Interestingly, the words of Psalm 18 are found in another place in the Bible. David seems to have written this and sung it to the Father/Chief Musician upon the end of his struggle with Saul (Psalm 18) and then again at the end of his life (2 Samuel 22 records David’s last words).
On a side note, if you’re a history buff like me, read on in Chapter 23 (of 2 Samuel). The Bible remembers David’s mighty warriors; “the three” and “the thirty.” Mighty warriors, yes (if you read some of the crazy battles of the three, geez), but these guys must have been fully devoted to David. They followed him his whole life; on the run, hiding in caves, as well as, living in palaces. That’s dedication.
The words of this psalm are a testimony to David’s life, and his utmost faith in the Lord. David does not talk about his own royalty nor does he attribute victories to his own ability. It’s all God! You can tell through these words (mentioned twice in the Bible!) that David counted his greatest accomplishment as his relationship with God. Wow.
David Guzik reminds us of David’s struggles, “since he was taken from the sheepfold and anointed future king of Israel, David had lived some 20 or so years as a fugitive, and as a man who had lost everything. He lost his safety, he lost his youth, he lost his family, he lost his career, he lost his rights, he lost his connection with the covenant people of God, he lost his comforts…”
No one knows for sure but David was “just a boy” when he was anointed king by the prophet Samuel (1 Samuel 16). If we put ourselves back in Bible times, this would be under 15 years old, some say closer to 10, which is why Jesse wouldn’t have even thought to bring him before Samuel as one of his sons who could possibly become king. David took on Goliath in the battle with the Philistines (1 Samuel 17) still “just a boy.” In fact, he took supplies out to the battlefield first to his three oldest brothers who were of fighting age (20 years old or more). But remember there were four brothers between him and those older ones. It’s very likely that David was about 15 years old when he faced down the giant warrior of the Philistines.
The Bible records that David became king of Judah at 30 years old.
From age 10 to 30 David was just trying to trust in God. He was God’s chosen one to lead the people of Judah. But through the most formative years of life, David was in hiding, running, fighting… probably anxious, afraid and lost. But God walked beside him.
That’s all he had. Plus some really great friends who just happened to be some of the greatest warriors remembered in the Bible.
I love you, LORD, my strength.
The LORD is my rock, my fortress and my deliverer;
my God is my rock, in whom I take refuge,
my shield and the horn of my salvation, my stronghold. (V1-2)
Commentators talk about this “list of 9 titles” that David gave to God just in two verses of this wonderful psalm.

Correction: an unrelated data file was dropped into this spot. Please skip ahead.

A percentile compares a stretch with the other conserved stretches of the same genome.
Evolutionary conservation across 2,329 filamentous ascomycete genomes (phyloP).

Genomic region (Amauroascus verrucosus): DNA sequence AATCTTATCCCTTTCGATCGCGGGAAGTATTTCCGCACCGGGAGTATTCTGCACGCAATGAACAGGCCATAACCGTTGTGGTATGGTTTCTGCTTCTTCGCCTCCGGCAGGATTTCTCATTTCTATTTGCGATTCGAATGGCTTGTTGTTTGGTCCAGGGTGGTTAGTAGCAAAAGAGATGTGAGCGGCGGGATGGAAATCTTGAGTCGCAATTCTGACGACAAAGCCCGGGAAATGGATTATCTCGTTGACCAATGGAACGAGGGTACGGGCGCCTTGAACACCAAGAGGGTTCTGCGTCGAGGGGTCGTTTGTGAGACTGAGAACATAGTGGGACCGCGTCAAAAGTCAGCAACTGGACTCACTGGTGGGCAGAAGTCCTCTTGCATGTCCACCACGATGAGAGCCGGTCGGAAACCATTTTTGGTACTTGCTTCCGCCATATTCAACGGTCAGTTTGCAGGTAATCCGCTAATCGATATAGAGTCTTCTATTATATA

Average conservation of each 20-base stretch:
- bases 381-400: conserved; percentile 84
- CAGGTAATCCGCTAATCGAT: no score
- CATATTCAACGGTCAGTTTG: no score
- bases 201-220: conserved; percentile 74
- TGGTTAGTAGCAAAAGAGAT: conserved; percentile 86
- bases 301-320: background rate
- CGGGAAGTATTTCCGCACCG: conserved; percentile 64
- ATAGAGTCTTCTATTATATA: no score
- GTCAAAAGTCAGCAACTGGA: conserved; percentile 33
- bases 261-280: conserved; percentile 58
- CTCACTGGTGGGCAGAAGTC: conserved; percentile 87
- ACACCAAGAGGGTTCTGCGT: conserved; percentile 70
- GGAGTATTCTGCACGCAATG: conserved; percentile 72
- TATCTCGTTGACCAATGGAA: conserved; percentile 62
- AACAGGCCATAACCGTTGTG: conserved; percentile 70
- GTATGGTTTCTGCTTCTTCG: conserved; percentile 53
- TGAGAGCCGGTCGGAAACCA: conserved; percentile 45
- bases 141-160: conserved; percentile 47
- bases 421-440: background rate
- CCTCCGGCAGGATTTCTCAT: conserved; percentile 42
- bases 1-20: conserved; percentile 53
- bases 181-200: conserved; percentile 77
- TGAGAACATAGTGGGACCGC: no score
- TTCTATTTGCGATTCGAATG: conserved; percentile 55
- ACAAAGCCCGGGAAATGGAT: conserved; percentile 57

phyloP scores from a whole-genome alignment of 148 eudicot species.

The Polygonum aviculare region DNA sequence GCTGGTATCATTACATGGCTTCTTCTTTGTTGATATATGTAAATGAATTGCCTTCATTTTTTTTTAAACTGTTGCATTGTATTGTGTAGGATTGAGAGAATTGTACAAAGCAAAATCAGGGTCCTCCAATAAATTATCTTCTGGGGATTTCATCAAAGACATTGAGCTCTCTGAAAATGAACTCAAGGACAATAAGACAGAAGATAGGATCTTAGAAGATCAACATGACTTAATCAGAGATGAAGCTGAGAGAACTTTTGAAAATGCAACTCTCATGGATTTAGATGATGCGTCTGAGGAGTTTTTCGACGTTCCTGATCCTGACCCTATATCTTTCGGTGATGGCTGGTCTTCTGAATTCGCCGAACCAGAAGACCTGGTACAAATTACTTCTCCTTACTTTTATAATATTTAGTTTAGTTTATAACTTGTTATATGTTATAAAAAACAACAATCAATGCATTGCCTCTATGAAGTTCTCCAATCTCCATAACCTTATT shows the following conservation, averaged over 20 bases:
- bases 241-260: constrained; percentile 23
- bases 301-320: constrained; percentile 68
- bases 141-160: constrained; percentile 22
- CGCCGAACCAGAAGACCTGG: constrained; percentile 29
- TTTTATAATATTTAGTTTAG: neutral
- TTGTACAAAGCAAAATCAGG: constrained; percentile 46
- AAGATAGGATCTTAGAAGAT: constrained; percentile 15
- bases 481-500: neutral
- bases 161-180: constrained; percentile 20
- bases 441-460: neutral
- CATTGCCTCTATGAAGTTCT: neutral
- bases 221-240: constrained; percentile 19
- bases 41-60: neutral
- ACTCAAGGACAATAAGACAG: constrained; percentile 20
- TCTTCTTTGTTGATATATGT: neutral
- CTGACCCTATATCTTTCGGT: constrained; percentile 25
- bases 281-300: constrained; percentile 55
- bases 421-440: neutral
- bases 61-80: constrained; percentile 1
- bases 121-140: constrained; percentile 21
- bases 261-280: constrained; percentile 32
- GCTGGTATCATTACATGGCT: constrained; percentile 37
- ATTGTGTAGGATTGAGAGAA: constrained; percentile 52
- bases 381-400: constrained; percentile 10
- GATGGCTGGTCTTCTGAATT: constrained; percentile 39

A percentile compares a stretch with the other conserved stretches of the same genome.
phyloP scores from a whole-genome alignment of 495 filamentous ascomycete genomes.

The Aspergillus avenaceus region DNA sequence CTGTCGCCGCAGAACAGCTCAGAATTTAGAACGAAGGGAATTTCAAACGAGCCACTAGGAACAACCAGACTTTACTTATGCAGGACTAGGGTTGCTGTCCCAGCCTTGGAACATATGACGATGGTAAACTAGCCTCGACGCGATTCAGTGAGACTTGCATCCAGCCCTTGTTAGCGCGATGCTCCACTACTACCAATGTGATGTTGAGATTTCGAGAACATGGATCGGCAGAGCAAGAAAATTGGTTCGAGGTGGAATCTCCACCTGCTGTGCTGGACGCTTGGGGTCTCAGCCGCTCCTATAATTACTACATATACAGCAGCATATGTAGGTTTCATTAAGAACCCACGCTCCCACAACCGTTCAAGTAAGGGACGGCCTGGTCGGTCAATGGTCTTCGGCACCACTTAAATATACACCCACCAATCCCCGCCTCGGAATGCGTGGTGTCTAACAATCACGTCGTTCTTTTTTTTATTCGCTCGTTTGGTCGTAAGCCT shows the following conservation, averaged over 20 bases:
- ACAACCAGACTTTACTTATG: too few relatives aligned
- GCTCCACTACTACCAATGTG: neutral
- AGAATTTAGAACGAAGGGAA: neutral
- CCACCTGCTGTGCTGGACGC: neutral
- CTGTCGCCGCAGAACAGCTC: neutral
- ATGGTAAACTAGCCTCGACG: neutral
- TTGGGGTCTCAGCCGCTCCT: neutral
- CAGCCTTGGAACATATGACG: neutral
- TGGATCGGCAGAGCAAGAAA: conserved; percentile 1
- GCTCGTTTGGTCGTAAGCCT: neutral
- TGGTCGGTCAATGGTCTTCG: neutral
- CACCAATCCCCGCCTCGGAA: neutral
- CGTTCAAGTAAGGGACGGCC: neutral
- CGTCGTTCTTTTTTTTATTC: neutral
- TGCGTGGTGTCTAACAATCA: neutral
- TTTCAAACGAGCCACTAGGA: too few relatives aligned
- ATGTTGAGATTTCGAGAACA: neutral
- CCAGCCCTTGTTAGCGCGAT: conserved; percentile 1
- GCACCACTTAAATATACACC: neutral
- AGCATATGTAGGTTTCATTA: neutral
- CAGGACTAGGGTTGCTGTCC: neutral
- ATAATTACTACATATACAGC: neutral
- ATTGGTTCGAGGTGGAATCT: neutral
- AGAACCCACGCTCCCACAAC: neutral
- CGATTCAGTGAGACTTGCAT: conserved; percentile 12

My strength, the LORD is my rock, my fortress, my deliverer, my God is my rock, my refuge, my shield, the horn of my salvation, my stronghold…
Different translations of these Hebrew words: my buckler, my high tower, my mountain, my steadfastness, my defender, my helper, my hope.
The 19th century English preacher Alexander Maclaren says, “Rather the whole is one long, loving accumulation of dear names, a series of invocations, in which the restful heart murmurs to itself how rich it is and is never wearied of saying, ‘my delight and my defence.'”
Why the difference in names for God? A little history on ancient Hebrew, but I am NO expert.
LORD, Lord, and lord are actually three different Hebrew words.
The word “lord” (adon) means lord or master and refers to men (see Genesis 18:12 as example).
Lord (Adonai) is referring to God. Adonai is a name attributed to God alone and a plural of the word “lord” (adon). That’s interesting.
LORD (YHWH) is the name of God. It’s interesting that the true pronunciation for YHWH has been lost in antiquity. Ancient Jews decided it was too sacred to say out loud and therefore have lost how it was said. We now translate this word as Yahweh or Jehovah. This is the most sacred name of God.
Now it gets real interesting (at least to me) when the Bible puts “Lord God” or “LORD God” together, but we won’t discuss all that here.
Here are a couple of interesting articles if you want to read more:
I guess the reason that ancient Hebrew’s might have stopped saying the name YHWH (also if you write it, it cannot be erased or thrown away) is an interesting interpretation of the Commandment: thou shalt not take the name of the LORD your God in vain. Modern Jews won’t write God either but instead write “G-d.”
Whatever the exact meaning of the words in this list of 9, David is calling upon God in all the names he knows and listing all the ways he has been blessed. When you think of it that way, it’s an incredibly meaningful poem/song.